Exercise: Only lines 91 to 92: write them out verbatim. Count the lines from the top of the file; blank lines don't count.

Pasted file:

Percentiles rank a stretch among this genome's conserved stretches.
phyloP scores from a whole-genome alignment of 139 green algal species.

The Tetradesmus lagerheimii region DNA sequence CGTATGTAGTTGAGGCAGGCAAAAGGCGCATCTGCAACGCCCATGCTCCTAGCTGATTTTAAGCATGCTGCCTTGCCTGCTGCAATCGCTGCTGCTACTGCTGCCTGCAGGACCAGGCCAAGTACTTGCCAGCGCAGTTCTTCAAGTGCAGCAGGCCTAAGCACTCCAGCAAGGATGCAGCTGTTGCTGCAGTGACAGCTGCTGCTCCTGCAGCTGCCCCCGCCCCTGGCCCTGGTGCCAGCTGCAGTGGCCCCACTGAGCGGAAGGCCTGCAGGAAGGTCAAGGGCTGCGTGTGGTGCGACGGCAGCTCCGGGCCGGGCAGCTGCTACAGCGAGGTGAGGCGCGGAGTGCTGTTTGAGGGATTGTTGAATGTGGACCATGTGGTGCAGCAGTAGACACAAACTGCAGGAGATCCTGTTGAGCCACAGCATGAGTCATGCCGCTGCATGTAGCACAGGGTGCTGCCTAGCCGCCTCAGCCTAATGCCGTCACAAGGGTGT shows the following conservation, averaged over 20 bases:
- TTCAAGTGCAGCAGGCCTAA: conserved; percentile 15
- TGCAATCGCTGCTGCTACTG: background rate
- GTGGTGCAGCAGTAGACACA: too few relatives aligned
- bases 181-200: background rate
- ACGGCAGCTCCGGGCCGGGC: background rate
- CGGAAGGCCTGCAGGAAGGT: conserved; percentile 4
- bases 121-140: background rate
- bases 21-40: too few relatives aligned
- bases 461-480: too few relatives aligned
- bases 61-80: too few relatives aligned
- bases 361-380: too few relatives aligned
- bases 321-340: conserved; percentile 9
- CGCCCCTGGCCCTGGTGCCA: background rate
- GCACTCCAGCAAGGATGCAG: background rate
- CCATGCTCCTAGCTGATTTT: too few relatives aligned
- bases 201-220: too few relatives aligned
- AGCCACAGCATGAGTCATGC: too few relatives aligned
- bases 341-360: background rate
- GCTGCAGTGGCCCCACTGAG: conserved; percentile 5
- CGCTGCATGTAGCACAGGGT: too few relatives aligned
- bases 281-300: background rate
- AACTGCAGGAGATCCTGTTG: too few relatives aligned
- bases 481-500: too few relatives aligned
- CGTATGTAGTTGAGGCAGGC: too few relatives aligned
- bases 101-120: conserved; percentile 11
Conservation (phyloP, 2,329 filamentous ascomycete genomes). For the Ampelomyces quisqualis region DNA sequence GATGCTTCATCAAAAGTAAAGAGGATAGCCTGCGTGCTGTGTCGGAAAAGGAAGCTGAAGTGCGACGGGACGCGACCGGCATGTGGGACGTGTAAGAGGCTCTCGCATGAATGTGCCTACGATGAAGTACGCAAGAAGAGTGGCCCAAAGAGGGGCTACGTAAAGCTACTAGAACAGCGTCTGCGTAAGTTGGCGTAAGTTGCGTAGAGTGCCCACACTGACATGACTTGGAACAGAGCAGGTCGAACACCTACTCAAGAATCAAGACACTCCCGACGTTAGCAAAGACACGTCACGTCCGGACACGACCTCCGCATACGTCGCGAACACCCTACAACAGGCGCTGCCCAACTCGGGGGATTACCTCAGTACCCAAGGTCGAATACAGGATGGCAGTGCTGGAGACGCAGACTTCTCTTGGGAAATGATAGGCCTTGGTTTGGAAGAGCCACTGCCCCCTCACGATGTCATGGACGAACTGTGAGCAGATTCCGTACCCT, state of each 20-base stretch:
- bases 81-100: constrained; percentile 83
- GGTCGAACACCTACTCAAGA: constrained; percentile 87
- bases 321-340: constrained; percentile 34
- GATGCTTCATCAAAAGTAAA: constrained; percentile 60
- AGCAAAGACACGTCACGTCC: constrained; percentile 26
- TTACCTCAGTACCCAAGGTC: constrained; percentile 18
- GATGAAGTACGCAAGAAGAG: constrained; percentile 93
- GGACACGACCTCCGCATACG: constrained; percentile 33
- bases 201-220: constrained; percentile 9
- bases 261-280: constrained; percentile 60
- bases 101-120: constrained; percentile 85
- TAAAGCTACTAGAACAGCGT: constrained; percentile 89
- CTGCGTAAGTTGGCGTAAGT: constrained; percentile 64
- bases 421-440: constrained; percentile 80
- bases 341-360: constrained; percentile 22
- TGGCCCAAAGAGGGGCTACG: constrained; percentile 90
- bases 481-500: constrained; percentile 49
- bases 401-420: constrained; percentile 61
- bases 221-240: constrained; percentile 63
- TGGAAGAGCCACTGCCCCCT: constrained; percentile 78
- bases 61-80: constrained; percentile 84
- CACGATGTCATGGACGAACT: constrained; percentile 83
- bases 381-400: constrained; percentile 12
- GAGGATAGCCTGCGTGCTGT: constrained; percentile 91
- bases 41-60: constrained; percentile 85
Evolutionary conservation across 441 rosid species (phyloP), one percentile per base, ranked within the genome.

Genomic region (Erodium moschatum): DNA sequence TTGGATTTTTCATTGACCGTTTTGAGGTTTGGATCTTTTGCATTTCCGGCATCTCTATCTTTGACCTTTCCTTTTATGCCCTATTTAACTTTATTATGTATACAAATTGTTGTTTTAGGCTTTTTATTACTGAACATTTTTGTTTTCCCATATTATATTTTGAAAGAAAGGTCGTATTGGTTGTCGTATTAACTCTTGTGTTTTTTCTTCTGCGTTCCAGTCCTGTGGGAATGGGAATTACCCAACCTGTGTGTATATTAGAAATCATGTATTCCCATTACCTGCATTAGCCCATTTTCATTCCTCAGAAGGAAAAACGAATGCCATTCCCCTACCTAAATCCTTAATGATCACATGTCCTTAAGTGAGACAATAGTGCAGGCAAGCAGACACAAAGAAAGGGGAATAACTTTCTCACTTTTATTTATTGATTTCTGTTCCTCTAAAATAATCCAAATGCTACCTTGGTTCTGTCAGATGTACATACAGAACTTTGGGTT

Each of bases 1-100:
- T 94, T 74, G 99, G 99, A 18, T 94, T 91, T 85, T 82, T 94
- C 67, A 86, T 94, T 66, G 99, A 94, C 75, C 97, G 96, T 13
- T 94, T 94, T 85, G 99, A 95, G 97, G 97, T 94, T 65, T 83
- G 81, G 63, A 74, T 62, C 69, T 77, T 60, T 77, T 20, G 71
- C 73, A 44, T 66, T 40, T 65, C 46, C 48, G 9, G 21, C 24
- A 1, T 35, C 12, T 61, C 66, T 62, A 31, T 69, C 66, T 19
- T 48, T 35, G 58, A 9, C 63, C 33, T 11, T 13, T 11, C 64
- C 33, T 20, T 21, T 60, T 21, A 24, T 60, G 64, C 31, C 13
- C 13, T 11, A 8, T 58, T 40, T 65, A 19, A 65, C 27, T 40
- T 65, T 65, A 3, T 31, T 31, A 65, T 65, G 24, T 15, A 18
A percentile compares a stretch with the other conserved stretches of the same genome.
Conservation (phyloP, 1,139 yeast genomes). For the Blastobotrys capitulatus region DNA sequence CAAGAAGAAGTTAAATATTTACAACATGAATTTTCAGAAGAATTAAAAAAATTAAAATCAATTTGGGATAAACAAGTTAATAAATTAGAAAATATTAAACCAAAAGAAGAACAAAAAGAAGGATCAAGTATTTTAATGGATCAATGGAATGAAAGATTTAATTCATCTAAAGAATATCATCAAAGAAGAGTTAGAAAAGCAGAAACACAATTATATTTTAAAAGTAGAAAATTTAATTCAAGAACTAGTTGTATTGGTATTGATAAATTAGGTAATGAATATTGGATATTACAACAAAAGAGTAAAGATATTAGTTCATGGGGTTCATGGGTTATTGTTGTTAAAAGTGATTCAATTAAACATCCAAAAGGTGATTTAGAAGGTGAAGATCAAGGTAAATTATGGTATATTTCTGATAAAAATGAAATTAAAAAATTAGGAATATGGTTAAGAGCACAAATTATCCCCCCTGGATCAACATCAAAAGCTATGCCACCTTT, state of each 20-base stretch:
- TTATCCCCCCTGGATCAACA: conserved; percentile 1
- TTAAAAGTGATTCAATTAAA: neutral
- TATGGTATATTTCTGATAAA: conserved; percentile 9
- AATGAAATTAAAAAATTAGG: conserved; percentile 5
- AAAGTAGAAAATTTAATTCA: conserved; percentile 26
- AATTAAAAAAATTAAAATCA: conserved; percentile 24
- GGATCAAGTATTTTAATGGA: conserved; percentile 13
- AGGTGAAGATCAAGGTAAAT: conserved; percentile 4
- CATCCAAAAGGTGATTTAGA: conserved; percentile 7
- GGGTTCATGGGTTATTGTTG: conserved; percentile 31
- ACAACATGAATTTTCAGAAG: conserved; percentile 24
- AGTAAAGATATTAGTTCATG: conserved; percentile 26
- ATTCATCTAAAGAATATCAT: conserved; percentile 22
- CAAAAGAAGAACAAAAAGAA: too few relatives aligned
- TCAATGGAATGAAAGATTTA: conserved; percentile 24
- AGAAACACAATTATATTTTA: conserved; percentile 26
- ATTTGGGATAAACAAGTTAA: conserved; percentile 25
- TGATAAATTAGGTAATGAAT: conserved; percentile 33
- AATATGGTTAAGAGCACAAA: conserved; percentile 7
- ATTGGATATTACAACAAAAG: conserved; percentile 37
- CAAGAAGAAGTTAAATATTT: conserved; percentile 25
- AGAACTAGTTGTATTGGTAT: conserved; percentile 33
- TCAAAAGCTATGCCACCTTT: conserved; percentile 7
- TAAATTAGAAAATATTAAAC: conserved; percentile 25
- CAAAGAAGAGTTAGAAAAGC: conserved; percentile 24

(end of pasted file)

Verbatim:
- AGAACTAGTTGTATTGGTAT: conserved; percentile 33
- TCAAAAGCTATGCCACCTTT: conserved; percentile 7